|27 Aug 2013||#1|
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Today is the RTM for Windows Server 2012 R2!
As noted in my earlier post about the availability dates for the 2012 R2 wave, we are counting the days until our partners and customers can start using these products. Today I am proud to announce a big milestone: Windows Server 2012 R2 has been released to manufacturing!
This means that we are handing the software over to our hardware partners for them to complete their final system validations; this is the final step before putting the next generation of Windows Server in your hands.
While every release milestone provides ample reason to celebrate (and trust me, thereís going to be a party here in Redmond), we are all particularly excited this time around because weíve delivered so much in such a short amount of time. The amazing new features in this release cover virtualization, storage, networking, management, access, information protection, and much more.
By any measure, this is a lot more than just one yearís worth of innovation since the release of Windows Server 2012!
As many readers have noticed, this release is being handled a bit differently than in years past. With previous releases, shortly after the RTM Microsoft provided access to software through our MSDN and TechNet subscriptions. Because this release was built and delivered at a much faster pace than past products, and because we want to ensure that you get the very highest quality product, we made the decision to complete the final validation phases prior to distributing the release. It is enormously important to all of us here that you have the best possible experience using R2 to build your private and hybrid cloud infrastructure.
We are all incredibly proud of this release and, on behalf of the Windows Server engineering team, we are honored to share this release with you. The opportunity to deliver such a wide range of powerful, interoperable R2 products is a powerful example of the Common Engineering Criteria that Iíve written about before.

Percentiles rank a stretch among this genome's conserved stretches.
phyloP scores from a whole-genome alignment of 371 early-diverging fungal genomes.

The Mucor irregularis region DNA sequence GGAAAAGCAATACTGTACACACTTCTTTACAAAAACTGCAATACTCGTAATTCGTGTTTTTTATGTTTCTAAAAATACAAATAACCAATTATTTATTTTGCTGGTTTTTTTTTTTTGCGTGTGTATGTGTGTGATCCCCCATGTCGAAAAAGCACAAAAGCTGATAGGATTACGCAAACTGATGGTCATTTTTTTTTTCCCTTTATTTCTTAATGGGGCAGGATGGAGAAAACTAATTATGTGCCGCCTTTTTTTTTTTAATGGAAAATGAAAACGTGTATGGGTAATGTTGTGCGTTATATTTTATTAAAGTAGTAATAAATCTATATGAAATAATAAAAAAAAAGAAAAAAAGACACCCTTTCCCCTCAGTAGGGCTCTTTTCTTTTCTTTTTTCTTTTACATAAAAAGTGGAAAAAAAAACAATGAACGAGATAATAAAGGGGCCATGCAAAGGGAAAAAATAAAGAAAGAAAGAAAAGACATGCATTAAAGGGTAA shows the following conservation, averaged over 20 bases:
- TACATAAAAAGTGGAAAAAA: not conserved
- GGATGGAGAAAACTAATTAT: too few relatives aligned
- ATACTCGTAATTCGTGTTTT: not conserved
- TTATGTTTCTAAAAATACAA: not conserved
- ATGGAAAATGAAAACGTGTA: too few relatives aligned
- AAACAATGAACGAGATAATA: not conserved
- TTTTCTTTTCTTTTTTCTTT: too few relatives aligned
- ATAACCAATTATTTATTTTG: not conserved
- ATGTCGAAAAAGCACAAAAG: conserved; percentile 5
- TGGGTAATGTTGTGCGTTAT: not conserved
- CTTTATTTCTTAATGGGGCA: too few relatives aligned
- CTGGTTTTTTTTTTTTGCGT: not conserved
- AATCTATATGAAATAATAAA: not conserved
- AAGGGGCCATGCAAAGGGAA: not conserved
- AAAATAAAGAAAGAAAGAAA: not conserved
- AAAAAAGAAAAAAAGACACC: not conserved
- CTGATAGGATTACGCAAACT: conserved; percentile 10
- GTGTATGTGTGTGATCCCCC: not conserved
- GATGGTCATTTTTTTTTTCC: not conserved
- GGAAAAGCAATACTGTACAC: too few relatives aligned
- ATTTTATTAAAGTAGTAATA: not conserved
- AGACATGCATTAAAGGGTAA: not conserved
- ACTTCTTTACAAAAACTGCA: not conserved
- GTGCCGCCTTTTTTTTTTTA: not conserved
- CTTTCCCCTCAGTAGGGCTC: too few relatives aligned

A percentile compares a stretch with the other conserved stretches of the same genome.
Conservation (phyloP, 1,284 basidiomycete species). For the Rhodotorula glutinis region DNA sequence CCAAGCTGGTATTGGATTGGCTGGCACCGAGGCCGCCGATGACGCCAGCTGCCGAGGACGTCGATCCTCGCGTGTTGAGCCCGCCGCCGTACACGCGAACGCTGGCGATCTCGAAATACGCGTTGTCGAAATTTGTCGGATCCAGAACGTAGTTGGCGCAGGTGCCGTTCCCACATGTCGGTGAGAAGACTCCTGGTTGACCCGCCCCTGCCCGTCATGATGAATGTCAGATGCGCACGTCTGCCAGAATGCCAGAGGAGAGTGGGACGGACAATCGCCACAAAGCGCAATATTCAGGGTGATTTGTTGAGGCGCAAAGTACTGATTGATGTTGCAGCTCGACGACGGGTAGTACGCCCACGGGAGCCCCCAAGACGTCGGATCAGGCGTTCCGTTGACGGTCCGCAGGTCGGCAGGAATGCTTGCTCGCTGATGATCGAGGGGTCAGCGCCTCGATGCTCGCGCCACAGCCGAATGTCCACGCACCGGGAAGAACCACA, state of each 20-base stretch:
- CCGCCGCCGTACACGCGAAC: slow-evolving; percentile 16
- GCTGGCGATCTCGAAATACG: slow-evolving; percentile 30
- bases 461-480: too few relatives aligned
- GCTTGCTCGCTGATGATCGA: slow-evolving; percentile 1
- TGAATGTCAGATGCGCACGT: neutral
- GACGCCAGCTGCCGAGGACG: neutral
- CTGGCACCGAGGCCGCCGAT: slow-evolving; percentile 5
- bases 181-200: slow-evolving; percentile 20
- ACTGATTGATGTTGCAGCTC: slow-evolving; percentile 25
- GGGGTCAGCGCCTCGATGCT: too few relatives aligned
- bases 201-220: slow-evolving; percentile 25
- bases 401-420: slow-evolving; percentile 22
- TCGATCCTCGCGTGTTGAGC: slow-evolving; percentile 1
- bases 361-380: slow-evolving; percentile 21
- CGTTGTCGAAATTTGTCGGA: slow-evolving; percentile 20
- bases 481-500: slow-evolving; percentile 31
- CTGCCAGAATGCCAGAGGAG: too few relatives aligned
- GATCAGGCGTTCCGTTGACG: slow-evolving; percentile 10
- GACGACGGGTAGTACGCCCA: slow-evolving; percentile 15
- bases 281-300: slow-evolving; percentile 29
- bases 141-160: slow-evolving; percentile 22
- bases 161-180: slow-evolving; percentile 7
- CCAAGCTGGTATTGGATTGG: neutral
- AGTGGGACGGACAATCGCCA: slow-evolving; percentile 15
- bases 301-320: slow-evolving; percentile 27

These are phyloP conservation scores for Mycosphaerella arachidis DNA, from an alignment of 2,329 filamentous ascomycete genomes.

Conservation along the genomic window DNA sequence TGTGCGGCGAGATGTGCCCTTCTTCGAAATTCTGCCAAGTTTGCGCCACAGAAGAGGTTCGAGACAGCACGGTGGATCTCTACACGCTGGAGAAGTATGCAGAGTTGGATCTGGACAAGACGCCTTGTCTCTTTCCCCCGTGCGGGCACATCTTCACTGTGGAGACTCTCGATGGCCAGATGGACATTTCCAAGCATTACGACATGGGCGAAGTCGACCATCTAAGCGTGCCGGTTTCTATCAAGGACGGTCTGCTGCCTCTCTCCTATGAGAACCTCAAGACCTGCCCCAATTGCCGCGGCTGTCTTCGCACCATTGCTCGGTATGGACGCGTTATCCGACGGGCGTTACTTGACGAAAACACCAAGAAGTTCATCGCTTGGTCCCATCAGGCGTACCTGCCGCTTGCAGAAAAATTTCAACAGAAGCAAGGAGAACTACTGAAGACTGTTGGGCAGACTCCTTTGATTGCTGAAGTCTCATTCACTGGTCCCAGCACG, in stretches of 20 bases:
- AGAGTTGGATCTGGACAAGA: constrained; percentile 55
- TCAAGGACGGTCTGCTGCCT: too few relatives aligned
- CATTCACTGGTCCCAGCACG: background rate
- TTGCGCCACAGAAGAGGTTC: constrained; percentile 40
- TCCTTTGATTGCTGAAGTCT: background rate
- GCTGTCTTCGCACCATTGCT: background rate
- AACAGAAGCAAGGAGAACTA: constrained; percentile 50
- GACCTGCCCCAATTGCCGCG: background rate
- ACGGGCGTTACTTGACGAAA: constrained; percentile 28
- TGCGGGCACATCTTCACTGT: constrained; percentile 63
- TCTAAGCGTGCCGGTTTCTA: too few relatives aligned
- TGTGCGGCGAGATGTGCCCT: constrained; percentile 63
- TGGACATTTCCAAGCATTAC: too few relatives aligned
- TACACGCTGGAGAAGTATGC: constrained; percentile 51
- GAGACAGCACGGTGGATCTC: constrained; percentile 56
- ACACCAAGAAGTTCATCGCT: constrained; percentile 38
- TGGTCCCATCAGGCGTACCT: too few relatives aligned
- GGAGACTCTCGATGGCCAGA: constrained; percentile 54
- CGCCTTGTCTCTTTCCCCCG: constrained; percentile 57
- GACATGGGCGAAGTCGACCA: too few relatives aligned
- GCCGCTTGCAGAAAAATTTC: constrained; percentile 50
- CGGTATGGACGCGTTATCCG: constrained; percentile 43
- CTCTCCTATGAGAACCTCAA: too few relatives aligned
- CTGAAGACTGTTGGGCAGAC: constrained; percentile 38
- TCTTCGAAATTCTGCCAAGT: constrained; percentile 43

Also of note: The next update to Windows Intune will be available at the time of GA, and we are also on track to deliver System Center 2012 R2.
Thank you to everyone who provided feedback during the preview process Ė we could not have done it without you!
I canít wait to share even more on October 18! In the meantime, keep an eye on this blog and Twitter for updates.
|My System Specs|
|17 Oct 2013||#2|
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Hi! It's me, again. This time, I do hope I'm will not bore you to death. Here's my situation:
I was assigned the ignominious task of migrating a Server, from Windows SBS 2003 to Windows Server 2012 Essentials. I'm not so sure if the migration was that successful since I had to import all the users from the old Server. So far, with some issues that are still haunting me, the Server seems to be "working", I've a couple of inquiries but I'll start with just one (for now).
The old Server had a couple of File Folders (shared) that were mapped. It had Bubbles (not real name) Folder as Networked Drive "O", Balloons Folder as Networked Drive "P" and the Users (this one is real) Folder as Networked Drive "M". Since I didn't set up that old Server and I've no prior experience setting up Servers, I'm quite lost in what I'm doing. Since the people working in that office were quite comfortable seen those Folders as Networked Drives, I want to do the same with the new equipment but don't know how. I want the users to see those new Mapped Networked Drives so when they turn on their PC (Clients), those Mapped Drives will be shown when the open My Computer. I tried to map them inside the new Server, since they are already Shared but no one saw them. So I mapped them individually on each Client, which I'm sure is not the right way.
So the question is, how do I map those Folders so everyone can see them on their clients? I'm not sure if this is done through the Group Policy Object or if there's an easier way to do it.
Was my post tiresome? LOL
Thank you for your patience.
|My System Specs|
|17 Oct 2013||#4|
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Thanks but my experience with Microsoft "Gurus" is awful. They either don't reply to your inquiry or they just go off on a tangent. Or worse, they act uppity and try to humiliate you. I prefer Forums that try their utmost to help you and Microsoft Forums don't qualify as Helpful. I'll try to search this link, without asking them directly and see if I find answers.
|My System Specs|
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